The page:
6. Do you have a top 10 list for mods/DIY to improve the typical enthusiast BMW, once all maintenance issues are addressed?

Mike: No, because I tailor my advice to the needs, wants and budget of the individual reader. But I’ll write a top ten list here if you want. In no particular order:

1) Unless you live in Virginia or Washington, DC, where they are illegal, install a really good hard-wired radar detector.

2) Remove the clutch delay valve. It doesn’t matter much to me but most people seem to prefer the clutch action without the CDV.

3) Unless you live where a flat tire would endanger your life (in which case you should consider moving) ditch the run-flat tires in favor of normal tires, and get a donut spare and a jacking kit. The car will handle and ride much better with normal summer performance tires. You may also want to get a camouflage bag in case the gigantic wheel and tire you remove won’t fit in the car!

4) Install an aftermarket high-performance muffler that you can hear while driving. It will help you shift more smoothly. You do have a manual gearbox, right?

5) Go to a driving school, either a BMW CCA event or a professional school. The absolute best way to improve your car is to improve your own driving skill with professional instruction. If you drive in snow, seriously consider the Bridgestone Winter Driving School in Steamboat Springs, Colorado.
Bear in mind that even though driving schools are instructional in nature, to the car the driving demands are the same as all-out wheel-to-wheel racing. This means more maintenance is advisable and more repairs will be required if you wind up being a track addict.

6) If your car doesn’t have a left foot rest, get one. BMW has them available for many models. Look under accessories and retrofittings in parts group 51 on realoem.com. It’s nice to have a left foot rest to brace yourself in the twisties.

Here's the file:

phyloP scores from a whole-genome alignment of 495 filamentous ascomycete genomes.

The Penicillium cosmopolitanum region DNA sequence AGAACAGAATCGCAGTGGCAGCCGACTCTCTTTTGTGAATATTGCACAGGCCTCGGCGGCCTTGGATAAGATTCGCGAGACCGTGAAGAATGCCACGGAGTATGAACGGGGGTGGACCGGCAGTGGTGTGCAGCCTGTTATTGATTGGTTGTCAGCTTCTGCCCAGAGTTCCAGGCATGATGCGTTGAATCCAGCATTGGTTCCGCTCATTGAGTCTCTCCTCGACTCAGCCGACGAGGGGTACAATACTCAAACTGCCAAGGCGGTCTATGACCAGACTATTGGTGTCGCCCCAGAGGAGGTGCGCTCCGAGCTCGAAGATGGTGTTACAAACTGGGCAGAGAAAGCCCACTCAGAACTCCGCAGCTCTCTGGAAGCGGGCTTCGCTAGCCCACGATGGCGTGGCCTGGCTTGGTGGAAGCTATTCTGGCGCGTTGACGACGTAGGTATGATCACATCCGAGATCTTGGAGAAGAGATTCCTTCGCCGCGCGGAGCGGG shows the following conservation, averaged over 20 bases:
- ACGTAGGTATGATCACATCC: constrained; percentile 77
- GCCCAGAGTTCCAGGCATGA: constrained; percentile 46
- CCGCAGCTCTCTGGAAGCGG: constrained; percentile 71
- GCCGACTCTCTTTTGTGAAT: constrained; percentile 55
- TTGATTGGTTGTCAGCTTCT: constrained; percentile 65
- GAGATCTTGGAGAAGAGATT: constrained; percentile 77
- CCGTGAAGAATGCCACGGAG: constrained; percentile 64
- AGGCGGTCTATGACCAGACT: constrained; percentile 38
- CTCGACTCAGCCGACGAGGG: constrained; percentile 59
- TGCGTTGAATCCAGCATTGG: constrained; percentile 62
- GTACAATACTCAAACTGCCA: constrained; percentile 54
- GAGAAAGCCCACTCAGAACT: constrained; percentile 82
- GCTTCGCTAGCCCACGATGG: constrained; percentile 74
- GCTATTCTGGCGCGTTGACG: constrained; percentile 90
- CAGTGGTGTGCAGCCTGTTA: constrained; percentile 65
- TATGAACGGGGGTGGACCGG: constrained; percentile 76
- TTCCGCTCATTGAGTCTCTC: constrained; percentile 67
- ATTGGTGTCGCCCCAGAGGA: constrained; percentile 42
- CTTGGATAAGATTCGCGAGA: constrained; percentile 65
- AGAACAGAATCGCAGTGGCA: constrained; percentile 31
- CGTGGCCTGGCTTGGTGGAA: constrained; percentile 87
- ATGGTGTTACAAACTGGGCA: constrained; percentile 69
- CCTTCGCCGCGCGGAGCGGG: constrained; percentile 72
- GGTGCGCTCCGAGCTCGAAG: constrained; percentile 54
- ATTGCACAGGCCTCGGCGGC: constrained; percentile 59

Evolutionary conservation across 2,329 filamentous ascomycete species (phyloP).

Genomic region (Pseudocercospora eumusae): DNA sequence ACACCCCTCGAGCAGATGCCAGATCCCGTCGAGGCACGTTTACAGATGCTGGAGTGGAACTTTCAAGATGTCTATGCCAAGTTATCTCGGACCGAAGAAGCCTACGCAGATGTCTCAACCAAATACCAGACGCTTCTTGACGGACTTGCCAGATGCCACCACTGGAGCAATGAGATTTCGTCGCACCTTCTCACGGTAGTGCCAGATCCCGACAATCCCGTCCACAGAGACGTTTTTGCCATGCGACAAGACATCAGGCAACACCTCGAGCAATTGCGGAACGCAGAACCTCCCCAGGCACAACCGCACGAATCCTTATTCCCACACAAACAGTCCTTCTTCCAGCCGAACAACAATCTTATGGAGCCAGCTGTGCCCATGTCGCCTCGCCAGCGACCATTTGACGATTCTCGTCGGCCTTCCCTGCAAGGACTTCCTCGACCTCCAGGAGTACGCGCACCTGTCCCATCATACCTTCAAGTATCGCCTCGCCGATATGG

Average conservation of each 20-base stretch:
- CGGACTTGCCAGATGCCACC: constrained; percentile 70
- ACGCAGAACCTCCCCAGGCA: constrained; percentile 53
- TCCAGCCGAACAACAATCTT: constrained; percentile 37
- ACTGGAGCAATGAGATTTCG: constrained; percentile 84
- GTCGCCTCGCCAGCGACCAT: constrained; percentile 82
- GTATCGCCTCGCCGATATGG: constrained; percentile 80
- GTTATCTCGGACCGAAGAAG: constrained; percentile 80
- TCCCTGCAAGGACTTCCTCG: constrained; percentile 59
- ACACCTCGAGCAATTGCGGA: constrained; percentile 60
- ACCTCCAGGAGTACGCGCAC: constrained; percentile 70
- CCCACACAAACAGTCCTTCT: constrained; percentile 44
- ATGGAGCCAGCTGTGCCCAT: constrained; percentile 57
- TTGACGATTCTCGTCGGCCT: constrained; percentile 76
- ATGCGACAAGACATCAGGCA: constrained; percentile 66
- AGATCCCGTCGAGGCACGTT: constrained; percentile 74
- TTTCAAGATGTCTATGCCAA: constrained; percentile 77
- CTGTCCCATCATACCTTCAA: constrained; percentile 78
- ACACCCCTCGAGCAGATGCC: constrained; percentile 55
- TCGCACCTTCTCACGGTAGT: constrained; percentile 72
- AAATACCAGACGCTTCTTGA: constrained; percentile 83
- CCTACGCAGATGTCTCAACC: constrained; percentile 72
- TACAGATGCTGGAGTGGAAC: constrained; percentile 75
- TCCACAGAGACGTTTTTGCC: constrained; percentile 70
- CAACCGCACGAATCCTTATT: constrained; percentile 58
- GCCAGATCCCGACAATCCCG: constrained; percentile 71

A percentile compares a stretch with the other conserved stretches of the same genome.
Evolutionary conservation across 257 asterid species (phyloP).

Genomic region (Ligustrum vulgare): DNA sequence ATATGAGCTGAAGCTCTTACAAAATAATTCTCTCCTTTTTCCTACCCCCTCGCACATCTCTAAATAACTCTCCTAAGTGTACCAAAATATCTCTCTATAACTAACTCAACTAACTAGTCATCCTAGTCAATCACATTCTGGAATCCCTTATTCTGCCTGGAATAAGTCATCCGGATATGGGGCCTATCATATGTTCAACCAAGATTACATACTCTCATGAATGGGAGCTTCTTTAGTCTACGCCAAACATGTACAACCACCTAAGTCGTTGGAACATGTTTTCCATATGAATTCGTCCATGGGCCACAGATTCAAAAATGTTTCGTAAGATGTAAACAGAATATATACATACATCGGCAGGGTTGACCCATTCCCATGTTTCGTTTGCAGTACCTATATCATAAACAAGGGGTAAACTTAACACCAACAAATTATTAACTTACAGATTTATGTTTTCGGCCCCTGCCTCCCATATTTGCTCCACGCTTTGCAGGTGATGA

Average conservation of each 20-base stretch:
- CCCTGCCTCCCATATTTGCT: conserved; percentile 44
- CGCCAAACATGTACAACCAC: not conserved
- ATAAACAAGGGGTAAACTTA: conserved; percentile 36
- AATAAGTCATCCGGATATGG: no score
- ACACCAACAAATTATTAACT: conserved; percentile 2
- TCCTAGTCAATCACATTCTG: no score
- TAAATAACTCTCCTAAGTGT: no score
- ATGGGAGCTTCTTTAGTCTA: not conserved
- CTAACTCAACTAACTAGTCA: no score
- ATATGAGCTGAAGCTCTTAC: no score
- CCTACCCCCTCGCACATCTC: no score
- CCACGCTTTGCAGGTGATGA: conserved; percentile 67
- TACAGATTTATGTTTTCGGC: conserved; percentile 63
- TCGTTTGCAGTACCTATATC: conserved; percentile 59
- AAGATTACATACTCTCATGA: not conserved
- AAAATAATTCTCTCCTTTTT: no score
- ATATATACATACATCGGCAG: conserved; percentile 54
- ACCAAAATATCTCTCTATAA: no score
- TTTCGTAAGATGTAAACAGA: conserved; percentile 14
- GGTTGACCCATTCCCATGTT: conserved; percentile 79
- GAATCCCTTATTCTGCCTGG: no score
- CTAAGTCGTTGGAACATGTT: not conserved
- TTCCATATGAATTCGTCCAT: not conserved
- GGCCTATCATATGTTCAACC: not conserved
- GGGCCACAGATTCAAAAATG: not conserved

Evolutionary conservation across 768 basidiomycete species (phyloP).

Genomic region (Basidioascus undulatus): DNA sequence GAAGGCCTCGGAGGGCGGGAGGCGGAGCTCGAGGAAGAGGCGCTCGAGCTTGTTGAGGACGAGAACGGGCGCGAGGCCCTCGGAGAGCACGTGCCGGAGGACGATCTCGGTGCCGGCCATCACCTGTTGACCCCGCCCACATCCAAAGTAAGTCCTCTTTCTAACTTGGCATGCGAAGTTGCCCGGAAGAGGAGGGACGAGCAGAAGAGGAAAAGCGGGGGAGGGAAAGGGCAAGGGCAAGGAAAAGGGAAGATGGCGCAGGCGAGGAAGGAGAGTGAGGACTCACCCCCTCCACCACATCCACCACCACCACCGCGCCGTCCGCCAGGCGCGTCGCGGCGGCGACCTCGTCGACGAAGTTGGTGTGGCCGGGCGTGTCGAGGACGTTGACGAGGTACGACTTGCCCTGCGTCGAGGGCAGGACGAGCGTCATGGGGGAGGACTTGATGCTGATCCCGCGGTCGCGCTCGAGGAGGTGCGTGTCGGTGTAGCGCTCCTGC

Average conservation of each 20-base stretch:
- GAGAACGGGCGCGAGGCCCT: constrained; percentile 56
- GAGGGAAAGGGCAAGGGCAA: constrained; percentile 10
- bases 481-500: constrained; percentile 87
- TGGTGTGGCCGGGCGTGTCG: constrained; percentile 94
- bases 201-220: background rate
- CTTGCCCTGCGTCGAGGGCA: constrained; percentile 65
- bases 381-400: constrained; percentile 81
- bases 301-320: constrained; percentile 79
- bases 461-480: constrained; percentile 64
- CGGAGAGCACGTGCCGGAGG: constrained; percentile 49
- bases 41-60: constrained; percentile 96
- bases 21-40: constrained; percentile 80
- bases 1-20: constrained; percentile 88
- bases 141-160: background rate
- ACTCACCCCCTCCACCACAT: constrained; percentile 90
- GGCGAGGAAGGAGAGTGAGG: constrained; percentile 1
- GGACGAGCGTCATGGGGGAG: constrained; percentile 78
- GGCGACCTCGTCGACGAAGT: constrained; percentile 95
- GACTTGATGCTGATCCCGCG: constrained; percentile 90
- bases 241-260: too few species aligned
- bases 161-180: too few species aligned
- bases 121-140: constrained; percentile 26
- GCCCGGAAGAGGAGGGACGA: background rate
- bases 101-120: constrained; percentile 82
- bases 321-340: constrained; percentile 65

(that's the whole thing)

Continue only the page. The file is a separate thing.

7) Get four snow tires, with steel wheels if available, for winter use regardless of whether the car has RWD or AWD. If you drive in snow, this is the single best thing you can do to save your own life as well as drive with authority in winter conditions, rather than “just get around.”

8) Get a performance chip or software download. The older the BMW the more power it will produce, but on some more recent models it makes no power at all. But the software still improves throttle response and drivability. The downside is you’ll need to use high octane fuel all the time and maintain the engine to a higher standard than BMW’s current recommendations.

9) If you want to improve the performance of the car in a way that you will enjoy most often, my advice is to focus on the suspension rather than the engine. Most BMWs today have a great deal of engine power, more than enough to do what you want them to do. A damn good set of shocks – Bilstein or Koni — is the probably the best thing you can do to improve your enjoyment of the car.

10) This isn’t really a mod, but the fewer doo-dads in your car the more you can concentrate on driving – and the lower your repair costs will be over the long haul. An “enthusiast build” BMW has a manual gearbox, sport or M sport package, xenon headlights, and little more.

7. Based on any info you have to date, what’s your take on the upcoming 1 series M Coupe?